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Police Incompetence

Police Education and Training

Recent interactions with local police made me curious as to the education and training required to be a police officer. A cursory review of available research made the hair stand on the back of my neck. In a nutshell, education-wise, US police officers don’t need more than a high school diploma or GED (General Educational Development,) a group of four basic areas of knowledge: science, mathematics, social studies, reading/writing. While GED sounds good, it totally misses the context provided in structured classes. In my opinion, it’s really just geared toward passing the tests so, bottom line, we’re not exactly hiring the cream of the crop for police jobs.

Low pay is always the whipping boy for low quality recruits but that’s not as much the case as one might believe. In Phoenix, entry level police pay is approximately $69,000. What other job pays that kind of money for a GED graduate? Of course, the next parry is, “It’s a dangerous job.” To quote a former fat orange moron Commander in Chief of the United States, who, while speaking at the widow of U.S. Army Sgt. La David Johnson after his death in an ambush in Niger, said “…he knew what he signed up for…” Cops know what they sign up for and if they don’t like the risks, they can find another job. Most cops are in it for the power. How else can a kid who graduated high school with a 1.9 GPA wield that much power over others.

Examining police training requirements, things begin to look even grimmer. In the US, the average police training program is 5 months. Add another 3 months under a “field training officer” who is just as likely to pass on the same misinformation given him when he was a rookie and the whole process is a sham. Trainees receive about 60 hours of firearms training versus 20 hours of de-escalation training which shows where the emphasis lies in the training. Bottom line, police training in the US is all about “busting heads.”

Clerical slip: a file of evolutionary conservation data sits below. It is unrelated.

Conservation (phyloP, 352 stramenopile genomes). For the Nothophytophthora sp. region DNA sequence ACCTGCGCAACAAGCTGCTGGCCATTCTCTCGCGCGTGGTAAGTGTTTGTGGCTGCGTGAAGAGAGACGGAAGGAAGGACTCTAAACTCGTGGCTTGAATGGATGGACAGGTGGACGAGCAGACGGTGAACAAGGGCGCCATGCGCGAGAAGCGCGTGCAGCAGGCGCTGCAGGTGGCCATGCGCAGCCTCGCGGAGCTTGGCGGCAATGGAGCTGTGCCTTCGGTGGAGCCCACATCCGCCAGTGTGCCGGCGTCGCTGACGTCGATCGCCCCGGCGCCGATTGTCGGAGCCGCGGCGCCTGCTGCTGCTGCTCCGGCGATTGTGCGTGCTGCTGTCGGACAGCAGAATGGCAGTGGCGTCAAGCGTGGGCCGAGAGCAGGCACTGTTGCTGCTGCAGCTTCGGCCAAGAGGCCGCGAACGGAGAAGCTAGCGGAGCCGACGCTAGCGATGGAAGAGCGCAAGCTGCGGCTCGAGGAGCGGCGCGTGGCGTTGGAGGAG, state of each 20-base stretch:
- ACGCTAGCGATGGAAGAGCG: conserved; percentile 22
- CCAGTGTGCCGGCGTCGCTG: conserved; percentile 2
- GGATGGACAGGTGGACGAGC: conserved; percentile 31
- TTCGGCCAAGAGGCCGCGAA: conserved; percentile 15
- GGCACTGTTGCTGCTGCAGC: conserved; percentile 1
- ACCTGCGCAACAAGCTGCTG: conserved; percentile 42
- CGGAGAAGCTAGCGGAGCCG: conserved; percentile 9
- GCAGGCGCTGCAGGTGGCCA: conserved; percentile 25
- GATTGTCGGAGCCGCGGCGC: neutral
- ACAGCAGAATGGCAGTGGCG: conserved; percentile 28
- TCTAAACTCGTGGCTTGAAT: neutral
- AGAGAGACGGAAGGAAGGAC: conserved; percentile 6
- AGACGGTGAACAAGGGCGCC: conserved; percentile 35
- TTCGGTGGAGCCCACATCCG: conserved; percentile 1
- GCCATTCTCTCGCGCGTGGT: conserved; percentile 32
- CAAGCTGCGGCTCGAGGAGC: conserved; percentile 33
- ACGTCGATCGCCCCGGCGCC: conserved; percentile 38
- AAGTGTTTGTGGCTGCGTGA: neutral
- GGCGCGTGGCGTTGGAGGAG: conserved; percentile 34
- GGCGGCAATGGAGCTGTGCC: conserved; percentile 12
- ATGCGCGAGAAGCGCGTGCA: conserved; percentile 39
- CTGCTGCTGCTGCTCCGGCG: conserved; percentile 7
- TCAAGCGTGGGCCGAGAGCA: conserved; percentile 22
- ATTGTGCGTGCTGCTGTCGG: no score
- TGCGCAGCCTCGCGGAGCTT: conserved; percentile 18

The chart to the right shows the US requires about 700 hours of training. The next country, Canada, requires nearly twice as much at about 1100 hours. Training just isn’t a high priority among US police departments.

Is it any wonder police in the US are generally unaware of the very laws they’re supposed to be enforcing. A good source for YouTube videos of police interactions gone sideways is Audit the Audit. You’ll be amazed at the number of cops who don’t know the law they’re claiming to enforce. In many cases, they’re simply making it up as they go along. A good feel-good story combines a heroine who stands her ground, an overzealous cop who is eventually fired and a sizable payout to the heroine. You don’t have to be a lawyer but stand your ground if you’re being told to break a law.

Another of my favorites is Corporal JD Ellison of Nicholas County Sheriff’s Dept, West Virginia, who literally ticketed a driver for laughing at him. Unfortunately, the judge, probably a WV high school graduate, upheld one charge because he didn’t carefully read or understand the statute (Statute @ 3:00 mark.) Bottom line, the cop simply pulled a citation out of his butt, never expecting the driver to take it to court.

There are way too many videos to enumerate here but you get the gist. Don’t take a cop’s word on why he’s acting like a jerk. Many cops don’t know the law much more than you. One final tip, many cell phones can be programmed to start up in video mode. On mine, even when it’s turn off, two quick presses of the On/Off button immediately brings it up in video mode. This is handy when you’ve been contacted by police and you want to record the interaction. Of course, me being me, I also have a bodycam. Try to never allow the situation devolve into “he said-she said.” At the very least, ask the officer to show you his bodycam is activated and working. The first time you stand up for your rights, your heart will be racing, your mouth will be dry and you’ll be tripping over your tongue. Slow down and remember, as a US citizen, you have certain unalienable rights.

Here are some reference sources I used to gather my data:

BBC News – How US police training compares with the rest of the world
The Atlantic – American police are inadequately trained
Council on Foreign Relations – How police compare in different democracies
NPR – The state of police training in the U.S.
Axios – Phoenix police officers will be highest paid in Arizona
Wikipedia – General Educational Development (GED)

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